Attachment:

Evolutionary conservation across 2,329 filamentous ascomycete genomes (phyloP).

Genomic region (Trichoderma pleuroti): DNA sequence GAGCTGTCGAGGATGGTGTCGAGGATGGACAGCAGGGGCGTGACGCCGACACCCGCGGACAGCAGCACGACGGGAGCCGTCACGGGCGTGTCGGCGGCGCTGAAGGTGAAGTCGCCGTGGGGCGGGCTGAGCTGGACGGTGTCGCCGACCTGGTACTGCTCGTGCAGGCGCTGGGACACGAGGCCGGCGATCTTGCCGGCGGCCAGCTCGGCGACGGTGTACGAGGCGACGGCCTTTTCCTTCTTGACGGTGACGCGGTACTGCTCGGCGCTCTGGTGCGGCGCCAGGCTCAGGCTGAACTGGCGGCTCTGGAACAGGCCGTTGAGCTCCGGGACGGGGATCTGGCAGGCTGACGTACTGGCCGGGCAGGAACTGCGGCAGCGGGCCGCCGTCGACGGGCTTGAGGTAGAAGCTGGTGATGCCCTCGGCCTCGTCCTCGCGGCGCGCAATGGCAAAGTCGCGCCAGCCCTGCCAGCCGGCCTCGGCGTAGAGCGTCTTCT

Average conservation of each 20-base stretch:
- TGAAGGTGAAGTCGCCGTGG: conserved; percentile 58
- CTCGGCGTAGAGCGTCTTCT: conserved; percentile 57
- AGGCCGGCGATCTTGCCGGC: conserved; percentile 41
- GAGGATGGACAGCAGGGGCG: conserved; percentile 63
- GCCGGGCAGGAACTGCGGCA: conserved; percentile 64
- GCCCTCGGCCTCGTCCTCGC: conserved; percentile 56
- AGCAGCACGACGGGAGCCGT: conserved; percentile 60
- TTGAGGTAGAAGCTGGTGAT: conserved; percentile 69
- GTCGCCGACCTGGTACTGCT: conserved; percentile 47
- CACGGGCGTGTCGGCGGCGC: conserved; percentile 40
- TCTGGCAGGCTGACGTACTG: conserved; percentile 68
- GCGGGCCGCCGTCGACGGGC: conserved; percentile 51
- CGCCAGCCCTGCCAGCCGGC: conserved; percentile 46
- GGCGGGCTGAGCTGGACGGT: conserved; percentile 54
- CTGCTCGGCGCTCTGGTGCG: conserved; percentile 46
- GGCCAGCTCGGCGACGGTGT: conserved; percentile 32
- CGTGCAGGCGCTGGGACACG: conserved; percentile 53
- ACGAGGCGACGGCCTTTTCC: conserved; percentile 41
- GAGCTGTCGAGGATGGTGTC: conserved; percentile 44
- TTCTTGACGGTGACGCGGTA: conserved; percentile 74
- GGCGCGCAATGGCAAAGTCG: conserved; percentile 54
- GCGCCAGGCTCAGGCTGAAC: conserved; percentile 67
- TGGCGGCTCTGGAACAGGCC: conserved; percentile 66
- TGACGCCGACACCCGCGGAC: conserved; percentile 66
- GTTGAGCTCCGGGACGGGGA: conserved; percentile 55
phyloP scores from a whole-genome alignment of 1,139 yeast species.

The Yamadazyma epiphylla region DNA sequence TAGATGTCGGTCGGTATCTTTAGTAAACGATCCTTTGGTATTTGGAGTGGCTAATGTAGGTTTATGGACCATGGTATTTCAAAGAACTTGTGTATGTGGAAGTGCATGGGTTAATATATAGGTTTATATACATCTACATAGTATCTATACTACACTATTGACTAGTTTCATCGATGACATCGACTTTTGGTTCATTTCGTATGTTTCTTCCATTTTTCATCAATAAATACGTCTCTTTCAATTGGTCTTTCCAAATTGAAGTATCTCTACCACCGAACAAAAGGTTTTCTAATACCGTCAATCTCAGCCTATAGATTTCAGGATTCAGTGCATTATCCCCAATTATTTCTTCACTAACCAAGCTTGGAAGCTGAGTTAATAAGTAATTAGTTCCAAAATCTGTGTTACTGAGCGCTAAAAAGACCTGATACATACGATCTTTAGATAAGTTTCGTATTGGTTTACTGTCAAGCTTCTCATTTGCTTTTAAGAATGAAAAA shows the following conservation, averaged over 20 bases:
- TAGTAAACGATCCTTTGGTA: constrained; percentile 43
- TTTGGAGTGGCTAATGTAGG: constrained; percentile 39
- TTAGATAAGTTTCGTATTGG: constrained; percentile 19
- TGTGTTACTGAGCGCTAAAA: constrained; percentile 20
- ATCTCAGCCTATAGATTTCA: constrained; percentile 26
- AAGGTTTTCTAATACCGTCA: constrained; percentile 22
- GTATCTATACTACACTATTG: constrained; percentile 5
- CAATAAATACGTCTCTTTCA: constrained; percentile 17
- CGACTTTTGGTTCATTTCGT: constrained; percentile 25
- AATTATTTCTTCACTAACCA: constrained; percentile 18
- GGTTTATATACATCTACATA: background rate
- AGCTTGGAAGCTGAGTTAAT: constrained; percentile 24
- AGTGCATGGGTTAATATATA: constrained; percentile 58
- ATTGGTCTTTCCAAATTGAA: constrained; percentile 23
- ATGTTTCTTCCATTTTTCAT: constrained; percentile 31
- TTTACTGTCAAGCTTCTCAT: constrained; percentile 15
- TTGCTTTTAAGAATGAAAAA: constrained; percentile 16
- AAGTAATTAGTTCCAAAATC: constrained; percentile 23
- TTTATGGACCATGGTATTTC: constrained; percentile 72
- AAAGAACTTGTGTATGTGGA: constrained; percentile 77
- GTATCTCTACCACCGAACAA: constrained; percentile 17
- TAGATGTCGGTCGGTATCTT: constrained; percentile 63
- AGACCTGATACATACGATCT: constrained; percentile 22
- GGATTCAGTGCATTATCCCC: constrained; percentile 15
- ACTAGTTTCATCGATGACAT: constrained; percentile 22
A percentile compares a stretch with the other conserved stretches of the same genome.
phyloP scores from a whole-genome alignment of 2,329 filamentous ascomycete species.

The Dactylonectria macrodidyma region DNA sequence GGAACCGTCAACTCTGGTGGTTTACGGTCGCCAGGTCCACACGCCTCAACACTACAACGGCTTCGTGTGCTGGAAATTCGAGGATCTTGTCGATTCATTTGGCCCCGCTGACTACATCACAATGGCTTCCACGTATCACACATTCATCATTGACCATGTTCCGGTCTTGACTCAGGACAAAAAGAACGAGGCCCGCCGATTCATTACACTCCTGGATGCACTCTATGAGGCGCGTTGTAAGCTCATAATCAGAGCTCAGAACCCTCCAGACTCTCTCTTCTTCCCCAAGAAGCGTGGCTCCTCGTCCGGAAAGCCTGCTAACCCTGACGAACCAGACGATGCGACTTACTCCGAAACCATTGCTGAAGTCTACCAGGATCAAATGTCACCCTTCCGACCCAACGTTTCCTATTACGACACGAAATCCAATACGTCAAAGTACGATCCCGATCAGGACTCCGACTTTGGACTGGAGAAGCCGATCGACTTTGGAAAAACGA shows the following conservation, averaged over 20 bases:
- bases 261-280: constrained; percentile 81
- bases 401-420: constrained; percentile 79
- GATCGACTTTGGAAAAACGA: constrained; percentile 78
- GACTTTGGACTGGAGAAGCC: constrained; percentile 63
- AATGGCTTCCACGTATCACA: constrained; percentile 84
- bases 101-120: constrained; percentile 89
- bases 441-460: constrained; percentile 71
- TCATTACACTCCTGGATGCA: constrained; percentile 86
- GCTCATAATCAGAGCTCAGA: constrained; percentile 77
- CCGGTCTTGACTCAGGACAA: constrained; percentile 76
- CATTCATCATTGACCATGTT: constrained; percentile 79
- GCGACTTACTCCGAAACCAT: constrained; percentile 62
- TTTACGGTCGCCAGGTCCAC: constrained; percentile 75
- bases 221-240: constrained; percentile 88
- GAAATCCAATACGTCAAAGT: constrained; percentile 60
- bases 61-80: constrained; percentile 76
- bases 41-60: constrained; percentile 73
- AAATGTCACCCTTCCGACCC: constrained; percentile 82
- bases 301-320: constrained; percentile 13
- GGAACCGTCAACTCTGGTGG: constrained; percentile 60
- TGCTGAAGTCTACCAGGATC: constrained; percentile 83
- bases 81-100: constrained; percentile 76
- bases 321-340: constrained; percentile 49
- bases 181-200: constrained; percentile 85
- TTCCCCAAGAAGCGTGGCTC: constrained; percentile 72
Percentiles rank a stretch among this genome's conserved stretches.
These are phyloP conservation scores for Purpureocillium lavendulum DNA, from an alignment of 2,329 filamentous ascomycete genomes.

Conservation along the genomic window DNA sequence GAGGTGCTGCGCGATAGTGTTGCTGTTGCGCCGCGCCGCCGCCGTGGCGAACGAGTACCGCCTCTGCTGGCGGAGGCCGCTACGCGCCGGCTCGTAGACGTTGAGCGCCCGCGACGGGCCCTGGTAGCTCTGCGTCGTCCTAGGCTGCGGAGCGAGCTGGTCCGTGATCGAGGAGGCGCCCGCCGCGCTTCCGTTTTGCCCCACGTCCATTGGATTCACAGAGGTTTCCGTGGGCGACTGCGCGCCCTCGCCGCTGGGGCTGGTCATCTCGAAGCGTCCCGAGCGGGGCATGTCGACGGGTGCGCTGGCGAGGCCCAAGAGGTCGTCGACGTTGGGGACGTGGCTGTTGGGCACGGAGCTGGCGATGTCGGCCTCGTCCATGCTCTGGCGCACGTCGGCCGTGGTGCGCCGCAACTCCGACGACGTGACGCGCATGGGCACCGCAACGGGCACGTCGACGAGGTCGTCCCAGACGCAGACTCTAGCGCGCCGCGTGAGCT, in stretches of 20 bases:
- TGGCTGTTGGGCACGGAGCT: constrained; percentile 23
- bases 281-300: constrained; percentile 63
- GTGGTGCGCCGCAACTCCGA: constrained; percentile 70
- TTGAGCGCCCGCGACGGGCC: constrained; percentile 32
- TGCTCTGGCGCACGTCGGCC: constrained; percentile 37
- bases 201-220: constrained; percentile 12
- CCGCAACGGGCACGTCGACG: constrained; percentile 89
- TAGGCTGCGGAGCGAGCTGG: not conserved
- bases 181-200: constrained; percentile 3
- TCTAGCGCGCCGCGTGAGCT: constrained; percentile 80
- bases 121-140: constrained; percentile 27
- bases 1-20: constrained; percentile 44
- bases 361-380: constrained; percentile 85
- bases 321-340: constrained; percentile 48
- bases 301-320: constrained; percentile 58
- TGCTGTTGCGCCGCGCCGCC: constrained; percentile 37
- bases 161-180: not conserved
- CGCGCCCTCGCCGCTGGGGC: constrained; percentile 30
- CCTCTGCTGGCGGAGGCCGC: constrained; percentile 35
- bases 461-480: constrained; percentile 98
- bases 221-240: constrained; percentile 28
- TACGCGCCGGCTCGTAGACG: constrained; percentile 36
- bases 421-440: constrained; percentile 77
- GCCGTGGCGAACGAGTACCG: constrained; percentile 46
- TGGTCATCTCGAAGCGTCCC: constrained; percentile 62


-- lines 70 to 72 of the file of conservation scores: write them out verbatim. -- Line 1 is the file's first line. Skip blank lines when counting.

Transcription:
- GCGACTTACTCCGAAACCAT: constrained; percentile 62
- TTTACGGTCGCCAGGTCCAC: constrained; percentile 75
- bases 221-240: constrained; percentile 88